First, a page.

Concentrating on the fact that in the Incarnation Jesus remained single will help singles realize that He does indeed understand their every temptation and know their every need. Pondering passages like Matthew 19:10-12 and 1 Corinthians 7 will help singles dedicate their relationships to the Lord’s service. Certainly if Jesus appeared today and said to a man or a woman, “I give you the gift of singleness,” that would put this whole matter in proper perspective.
Neither secular society nor the Christian community may value the gift of singleness, but God values it, and that is what counts.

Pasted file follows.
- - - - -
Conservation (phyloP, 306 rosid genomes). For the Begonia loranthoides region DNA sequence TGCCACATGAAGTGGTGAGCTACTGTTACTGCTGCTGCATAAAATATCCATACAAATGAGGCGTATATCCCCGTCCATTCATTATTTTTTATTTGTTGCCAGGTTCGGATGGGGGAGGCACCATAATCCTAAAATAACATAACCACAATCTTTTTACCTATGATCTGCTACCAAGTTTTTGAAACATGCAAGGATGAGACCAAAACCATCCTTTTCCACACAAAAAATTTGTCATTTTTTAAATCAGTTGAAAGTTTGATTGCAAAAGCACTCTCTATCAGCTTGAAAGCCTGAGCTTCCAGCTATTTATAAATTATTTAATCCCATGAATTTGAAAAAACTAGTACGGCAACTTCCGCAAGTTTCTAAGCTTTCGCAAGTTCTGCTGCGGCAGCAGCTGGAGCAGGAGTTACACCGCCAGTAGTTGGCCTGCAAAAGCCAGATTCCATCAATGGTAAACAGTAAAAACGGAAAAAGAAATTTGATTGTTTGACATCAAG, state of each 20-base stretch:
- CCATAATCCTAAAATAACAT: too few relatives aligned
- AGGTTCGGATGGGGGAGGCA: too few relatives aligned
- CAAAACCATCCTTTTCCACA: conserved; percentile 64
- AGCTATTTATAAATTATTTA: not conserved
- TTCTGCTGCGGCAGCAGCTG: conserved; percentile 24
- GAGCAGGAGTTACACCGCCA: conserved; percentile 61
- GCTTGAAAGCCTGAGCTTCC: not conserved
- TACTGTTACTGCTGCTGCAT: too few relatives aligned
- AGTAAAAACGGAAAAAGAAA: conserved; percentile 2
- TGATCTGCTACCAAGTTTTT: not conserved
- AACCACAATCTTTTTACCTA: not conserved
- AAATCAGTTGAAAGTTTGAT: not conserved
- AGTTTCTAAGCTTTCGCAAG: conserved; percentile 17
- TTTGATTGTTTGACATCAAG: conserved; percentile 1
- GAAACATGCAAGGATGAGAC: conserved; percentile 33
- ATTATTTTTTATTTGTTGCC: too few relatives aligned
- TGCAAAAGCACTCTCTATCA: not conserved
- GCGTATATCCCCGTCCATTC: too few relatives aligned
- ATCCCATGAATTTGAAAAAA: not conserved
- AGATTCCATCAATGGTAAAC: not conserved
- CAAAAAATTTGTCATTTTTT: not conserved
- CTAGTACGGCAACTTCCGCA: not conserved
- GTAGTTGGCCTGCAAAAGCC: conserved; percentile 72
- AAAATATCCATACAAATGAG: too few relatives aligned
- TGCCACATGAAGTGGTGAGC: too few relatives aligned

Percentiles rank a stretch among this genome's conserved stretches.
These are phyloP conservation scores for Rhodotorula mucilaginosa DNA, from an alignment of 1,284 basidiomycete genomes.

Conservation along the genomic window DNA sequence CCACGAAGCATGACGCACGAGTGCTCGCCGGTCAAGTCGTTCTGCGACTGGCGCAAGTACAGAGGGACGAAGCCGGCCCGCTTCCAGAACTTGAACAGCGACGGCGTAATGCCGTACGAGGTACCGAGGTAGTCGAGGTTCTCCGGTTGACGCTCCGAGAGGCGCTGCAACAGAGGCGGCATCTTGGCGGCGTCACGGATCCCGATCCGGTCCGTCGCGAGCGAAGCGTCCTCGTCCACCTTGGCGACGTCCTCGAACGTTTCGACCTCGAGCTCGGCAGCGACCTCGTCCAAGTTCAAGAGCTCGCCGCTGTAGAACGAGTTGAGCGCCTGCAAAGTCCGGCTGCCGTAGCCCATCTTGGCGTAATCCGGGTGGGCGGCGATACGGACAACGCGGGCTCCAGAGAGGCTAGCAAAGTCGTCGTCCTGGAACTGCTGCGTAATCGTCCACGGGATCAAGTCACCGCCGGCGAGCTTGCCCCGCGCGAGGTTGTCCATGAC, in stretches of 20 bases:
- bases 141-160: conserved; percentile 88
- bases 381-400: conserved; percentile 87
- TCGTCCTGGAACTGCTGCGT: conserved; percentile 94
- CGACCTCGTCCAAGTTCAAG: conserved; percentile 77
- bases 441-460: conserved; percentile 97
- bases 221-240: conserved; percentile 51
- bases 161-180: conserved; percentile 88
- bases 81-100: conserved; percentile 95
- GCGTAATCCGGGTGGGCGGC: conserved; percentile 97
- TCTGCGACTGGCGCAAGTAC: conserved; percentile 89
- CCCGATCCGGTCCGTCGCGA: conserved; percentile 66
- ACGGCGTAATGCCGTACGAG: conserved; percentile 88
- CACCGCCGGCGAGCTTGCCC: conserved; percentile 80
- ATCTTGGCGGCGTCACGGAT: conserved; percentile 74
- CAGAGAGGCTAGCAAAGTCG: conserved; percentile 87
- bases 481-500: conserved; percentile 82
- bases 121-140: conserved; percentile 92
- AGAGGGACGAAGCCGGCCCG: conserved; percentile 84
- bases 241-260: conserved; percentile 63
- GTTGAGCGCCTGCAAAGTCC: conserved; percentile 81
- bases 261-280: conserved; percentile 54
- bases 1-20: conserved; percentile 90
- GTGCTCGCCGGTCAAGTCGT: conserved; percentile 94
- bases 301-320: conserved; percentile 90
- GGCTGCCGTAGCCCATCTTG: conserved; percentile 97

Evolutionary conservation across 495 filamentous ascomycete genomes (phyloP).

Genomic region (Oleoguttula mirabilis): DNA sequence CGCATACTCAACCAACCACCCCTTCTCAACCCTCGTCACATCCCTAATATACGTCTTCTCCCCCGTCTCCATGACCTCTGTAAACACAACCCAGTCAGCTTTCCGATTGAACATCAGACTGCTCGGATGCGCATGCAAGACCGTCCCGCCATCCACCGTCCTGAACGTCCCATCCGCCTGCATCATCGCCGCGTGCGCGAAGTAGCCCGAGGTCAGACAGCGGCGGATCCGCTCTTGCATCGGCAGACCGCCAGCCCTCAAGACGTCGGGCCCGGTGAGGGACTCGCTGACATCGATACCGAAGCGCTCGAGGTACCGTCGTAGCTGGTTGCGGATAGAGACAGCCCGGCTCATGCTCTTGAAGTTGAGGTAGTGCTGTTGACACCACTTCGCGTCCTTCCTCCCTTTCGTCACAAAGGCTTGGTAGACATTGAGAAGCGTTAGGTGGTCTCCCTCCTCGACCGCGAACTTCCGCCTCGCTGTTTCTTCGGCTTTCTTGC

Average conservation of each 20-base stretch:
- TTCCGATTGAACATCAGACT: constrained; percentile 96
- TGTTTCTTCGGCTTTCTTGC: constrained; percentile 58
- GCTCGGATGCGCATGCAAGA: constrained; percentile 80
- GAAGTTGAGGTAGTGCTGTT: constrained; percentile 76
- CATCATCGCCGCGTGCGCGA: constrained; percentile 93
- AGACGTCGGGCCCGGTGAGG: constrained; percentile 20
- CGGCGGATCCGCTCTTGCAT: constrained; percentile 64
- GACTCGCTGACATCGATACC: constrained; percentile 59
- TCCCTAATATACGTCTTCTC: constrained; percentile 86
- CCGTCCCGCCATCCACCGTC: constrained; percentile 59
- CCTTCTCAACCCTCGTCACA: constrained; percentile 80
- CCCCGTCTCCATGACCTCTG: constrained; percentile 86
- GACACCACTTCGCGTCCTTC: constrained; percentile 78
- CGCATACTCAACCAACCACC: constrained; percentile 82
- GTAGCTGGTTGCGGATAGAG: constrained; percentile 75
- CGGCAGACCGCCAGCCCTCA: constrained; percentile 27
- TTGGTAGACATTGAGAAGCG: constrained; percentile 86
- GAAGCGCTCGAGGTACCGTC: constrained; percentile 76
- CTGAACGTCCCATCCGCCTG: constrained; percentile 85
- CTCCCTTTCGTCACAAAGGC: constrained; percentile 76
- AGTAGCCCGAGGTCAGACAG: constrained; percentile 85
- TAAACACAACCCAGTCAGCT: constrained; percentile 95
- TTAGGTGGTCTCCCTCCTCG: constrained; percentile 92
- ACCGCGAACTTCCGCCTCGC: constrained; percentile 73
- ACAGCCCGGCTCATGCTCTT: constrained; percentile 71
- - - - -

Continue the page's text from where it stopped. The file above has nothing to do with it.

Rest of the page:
So the Christian community must hear the anguish of singles as they struggle with celibacy in a sexually saturated society, and must not add to the tensions of singles by an excessive emphasis on marriage and the family that effectively excludes singles, and must always respond sensitively to the natural human desire of singles for balanced social interaction and for genuine friendships. Any Christian philosophy of human relationships needs to include full acceptance of singleness.
- Evelyn Bence. Leaving Home (Tyndale House, 1986) p. 24.